This material is for information only and is not intended to provide legal or professional advice. You are encouraged to consult with your own attorney or other expert consultants for a professional opinion specific to your situation. This information is only a general description of the available coverages and is not a contract. In an effort to keep your policy coverage affordable, the actual policy contains certain limitations and exclusion. Please refer to your insurance policy for the pertinent contract language and coverages. Some coverages and discounts are not available in all states. GuideOne welcomes all applications, without regard to religion, race, color, national origin, sex, handicap or familial status.

Eric Spacek, JD, ARM

Eric Spacek, JD, ARM

Eric Space, JD, ARM is the Director of Risk Management and Loss Control at GuideOne Insurance in West Des Moines, Iowa.  Before joining GuideOne, he served as Minister of Operations for a large Methodist church in Raleigh, N.C., and was a liability litigation trial attorney in Washington, D.C.

Join Us for a Free Webinar: Protect Your School and Campus Communities

// Lindsay Taylor on Tuesday March 28, 2017

School-related crime and violence is an ongoing hot topic, and it is more important than ever to ensure you are taking the proper measures to protect your students, staff and community members.

On Wednesday, April 12, 2017 at 2 p.m. Central Time, join GuideOne Insurance for a free webinar, “Protect Your School and Campus Communities.” Tune in as GuideOne Senior Risk Manager Brian Gleason discusses critical topics related to school and campus security. Key takeaways from the webinar include:

  • The current campus security climate
  • Techniques for responding to a dangerous situation
  • Resources to help you eliminate the threat of violence

You won’t want to miss out on this webinar. Register now to reserve your spot today.

If you are unable to attend, you may still register and we will send you a recording of the webinar shortly after it airs. 

This material is for information only and is not intended to provide legal or professional advice. You are encouraged to consult with your own attorney or other expert consultants for a professional opinion specific to your situation. This information is only a general description of the available coverages and is not a contract. In an effort to keep your policy coverage affordable, the actual policy contains certain limitations and exclusion. Please refer to your insurance policy for the pertinent contract language and coverages. Some coverages and discounts are not available in all states. GuideOne welcomes all applications, without regard to religion, race, color, national origin, sex, handicap or familial status.

Lindsay Taylor

Lindsay Taylor

Lindsay Taylor is a Marketing Coordinator for GuideOne Insurance, focusing on marketing communications and the co-op program.

In her free time, she enjoys dancing, running and spending time with friends and family.

Portable Space Heater Safety

// Katie Rynard on Thursday February 9, 2017

Portable electric space heaters come in handy when you’re trying to warm a specific room in your house or take the chill out of a drafty workspace. But if they’re not used properly, they can be more hazardous than helpful.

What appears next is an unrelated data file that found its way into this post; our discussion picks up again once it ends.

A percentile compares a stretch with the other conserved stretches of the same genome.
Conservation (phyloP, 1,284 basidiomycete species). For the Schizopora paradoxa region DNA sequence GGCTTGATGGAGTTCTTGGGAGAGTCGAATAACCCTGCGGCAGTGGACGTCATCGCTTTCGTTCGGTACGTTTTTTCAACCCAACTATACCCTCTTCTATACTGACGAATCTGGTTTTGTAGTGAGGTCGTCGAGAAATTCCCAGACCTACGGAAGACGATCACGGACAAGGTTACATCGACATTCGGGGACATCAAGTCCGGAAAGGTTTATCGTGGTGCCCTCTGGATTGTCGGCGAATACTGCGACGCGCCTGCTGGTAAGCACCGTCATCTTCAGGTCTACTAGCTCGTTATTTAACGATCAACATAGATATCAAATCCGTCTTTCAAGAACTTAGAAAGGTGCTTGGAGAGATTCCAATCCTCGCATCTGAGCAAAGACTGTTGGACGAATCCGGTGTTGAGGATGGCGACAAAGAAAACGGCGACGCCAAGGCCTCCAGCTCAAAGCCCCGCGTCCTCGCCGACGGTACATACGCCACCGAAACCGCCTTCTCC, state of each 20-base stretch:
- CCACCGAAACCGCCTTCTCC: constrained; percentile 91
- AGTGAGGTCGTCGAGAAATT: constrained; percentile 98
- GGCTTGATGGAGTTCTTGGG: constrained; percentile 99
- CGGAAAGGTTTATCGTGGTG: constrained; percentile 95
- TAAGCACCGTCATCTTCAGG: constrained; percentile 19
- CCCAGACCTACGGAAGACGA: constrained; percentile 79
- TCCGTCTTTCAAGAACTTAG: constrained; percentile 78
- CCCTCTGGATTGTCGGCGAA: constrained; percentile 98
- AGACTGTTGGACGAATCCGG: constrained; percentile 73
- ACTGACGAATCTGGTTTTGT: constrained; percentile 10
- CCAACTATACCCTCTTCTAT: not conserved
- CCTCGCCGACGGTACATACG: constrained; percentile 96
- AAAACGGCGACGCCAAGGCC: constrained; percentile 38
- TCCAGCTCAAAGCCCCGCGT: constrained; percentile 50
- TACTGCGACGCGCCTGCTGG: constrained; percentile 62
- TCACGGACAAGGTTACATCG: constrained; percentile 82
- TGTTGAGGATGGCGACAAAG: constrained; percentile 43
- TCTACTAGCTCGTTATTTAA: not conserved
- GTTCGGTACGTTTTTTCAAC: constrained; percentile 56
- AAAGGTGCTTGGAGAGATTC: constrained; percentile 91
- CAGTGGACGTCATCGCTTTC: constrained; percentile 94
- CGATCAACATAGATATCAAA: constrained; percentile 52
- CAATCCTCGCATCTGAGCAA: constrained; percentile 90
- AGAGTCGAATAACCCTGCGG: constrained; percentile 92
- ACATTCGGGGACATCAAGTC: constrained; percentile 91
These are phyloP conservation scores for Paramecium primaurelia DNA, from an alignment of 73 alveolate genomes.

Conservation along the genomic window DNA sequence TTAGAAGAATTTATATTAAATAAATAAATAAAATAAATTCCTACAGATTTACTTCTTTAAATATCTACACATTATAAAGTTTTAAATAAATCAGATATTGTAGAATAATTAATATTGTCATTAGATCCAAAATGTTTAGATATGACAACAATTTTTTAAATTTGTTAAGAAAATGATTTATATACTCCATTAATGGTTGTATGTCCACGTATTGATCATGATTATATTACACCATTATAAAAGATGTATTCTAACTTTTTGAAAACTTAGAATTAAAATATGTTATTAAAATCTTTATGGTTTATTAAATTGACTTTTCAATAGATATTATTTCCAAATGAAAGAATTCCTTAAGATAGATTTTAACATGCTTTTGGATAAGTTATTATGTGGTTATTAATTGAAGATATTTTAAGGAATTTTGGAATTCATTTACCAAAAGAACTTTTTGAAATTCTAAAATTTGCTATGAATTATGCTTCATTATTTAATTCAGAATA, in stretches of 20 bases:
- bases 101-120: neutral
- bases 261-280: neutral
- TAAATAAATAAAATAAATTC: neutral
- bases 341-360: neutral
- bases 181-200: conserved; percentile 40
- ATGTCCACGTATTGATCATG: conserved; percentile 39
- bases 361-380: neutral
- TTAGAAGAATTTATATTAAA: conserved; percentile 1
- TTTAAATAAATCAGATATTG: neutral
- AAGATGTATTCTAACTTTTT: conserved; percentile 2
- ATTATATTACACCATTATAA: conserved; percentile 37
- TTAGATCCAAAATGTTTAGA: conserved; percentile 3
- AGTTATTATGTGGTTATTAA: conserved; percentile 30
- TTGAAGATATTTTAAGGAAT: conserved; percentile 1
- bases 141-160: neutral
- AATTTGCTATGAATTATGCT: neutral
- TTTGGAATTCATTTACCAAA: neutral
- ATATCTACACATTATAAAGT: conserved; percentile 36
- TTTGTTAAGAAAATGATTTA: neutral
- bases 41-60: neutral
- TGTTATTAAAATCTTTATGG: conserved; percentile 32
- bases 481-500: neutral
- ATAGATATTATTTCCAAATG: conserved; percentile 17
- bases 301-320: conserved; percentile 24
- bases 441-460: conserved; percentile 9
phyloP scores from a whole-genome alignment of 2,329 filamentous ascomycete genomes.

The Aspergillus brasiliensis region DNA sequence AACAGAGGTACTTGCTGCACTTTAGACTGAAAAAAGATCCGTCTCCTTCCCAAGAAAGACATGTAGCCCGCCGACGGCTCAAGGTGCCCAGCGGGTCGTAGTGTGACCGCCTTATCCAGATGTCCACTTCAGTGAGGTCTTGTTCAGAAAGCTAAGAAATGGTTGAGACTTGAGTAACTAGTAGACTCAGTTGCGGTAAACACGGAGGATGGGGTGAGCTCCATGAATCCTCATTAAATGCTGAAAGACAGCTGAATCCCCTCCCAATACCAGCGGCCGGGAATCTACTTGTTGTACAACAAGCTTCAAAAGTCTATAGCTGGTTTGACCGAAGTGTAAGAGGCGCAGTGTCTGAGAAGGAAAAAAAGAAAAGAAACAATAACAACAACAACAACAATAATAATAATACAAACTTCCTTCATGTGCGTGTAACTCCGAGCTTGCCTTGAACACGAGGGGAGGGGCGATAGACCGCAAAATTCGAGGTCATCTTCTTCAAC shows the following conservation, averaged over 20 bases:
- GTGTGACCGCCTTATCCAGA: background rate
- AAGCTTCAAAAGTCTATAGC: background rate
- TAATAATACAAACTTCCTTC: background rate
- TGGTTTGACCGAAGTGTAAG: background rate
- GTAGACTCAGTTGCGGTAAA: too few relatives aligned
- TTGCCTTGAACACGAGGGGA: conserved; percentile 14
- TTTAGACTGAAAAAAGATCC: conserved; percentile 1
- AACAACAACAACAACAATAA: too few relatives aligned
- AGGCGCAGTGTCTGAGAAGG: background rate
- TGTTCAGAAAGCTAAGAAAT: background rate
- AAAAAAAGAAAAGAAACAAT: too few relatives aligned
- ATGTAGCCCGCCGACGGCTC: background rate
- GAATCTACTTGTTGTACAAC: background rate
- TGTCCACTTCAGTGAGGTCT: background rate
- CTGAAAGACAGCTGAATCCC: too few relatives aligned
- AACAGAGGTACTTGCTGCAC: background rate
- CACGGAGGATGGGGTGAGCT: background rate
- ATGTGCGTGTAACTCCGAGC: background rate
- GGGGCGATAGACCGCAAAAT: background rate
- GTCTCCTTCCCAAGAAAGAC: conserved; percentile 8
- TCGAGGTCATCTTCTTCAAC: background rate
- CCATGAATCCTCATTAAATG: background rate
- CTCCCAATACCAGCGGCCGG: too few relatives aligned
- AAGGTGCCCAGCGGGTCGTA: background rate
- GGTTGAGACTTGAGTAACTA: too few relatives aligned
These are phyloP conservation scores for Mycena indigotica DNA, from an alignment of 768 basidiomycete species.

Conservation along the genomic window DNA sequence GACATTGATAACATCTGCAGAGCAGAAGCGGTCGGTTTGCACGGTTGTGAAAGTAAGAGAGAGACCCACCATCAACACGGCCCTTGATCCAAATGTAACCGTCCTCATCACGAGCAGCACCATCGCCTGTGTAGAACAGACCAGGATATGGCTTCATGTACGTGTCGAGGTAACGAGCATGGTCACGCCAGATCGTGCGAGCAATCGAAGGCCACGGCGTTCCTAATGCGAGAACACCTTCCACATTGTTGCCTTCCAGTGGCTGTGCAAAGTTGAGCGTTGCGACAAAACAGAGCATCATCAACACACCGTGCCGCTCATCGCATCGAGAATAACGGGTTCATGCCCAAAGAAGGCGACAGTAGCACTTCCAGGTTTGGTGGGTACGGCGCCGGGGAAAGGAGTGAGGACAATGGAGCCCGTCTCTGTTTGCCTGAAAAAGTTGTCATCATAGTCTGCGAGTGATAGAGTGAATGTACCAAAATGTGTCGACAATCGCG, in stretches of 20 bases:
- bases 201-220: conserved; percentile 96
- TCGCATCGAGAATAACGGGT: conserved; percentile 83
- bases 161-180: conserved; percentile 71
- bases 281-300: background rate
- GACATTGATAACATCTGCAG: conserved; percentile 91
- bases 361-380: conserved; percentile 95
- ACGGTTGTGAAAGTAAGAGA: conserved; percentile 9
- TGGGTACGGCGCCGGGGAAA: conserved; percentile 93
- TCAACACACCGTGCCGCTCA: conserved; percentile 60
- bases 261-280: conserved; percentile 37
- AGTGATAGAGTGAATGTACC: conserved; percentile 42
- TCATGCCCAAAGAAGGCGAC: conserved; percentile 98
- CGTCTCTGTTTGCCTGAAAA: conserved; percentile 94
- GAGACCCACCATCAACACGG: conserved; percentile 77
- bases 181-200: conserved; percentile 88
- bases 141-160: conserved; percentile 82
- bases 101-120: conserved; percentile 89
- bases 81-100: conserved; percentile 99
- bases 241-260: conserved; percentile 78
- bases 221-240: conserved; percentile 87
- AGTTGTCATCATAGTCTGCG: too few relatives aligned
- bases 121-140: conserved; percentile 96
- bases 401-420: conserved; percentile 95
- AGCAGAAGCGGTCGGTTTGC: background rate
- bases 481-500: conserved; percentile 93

Portable and fixed space heaters are responsible for two of every five home heating fires, according to the National Fire Protection Association, and account for 84 percent of related civilian deaths.

That doesn’t mean you need to retire yours (after all, we still have several weeks of winter left – thanks, Punxsutawney Phil!) as long as you’re more mindful when using it. These tips from Electrical Safety Foundation International can help you extinguish the risk of fire and electric shock when you use a portable electric space heater:

  • Use a heater that’s certified by an independent testing laboratory, like Underwriters Laboratories (UL), Intertek (ETL) or Canadian Standards Association (CSA).
  • Check the heater for signs of damage before each use – and don’t use it if you spot anything suspicious. Red flags include cracked, frayed or broken plugs and loose connections.
  • Position the heater at least three feet away from anything that can burn, including papers, clothing and rugs. Keep children and pets away from it.
  • Place the heater on level, flat surfaces. Never put one on cabinets, tables, furniture or carpet, which can overheat and start a fire.
  • Locate your heater away from high-traffic areas and doorways where it may pose a tripping hazard.
  • Plug your heater directly into a wall outlet. Do not use an extension cord or power strip, which could overheat and result in a fire.
  • Do not plug any other electrical devices into the same outlet as the heater.
  • Never leave an operating space heater unattended. It should be turned off and unplugged at the end of the work day, when you leave the room or when you go to bed.

This material is for information only and is not intended to provide legal or professional advice. You are encouraged to consult with your own attorney or other expert consultants for a professional opinion specific to your situation. This information is only a general description of the available coverages and is not a contract. In an effort to keep your policy coverage affordable, the actual policy contains certain limitations and exclusion. Please refer to your insurance policy for the pertinent contract language and coverages. Some coverages and discounts are not available in all states. GuideOne welcomes all applications, without regard to religion, race, color, national origin, sex, handicap or familial status.

Katie Rynard

Katie Rynard

Katie Rynard is a Corporate Communications Specialist at GuideOne Insurance.

When she's not at work, she enjoys decorating, traveling, trying new restaurants and spending time with her husband, daughter and dachshund puppy.

Pages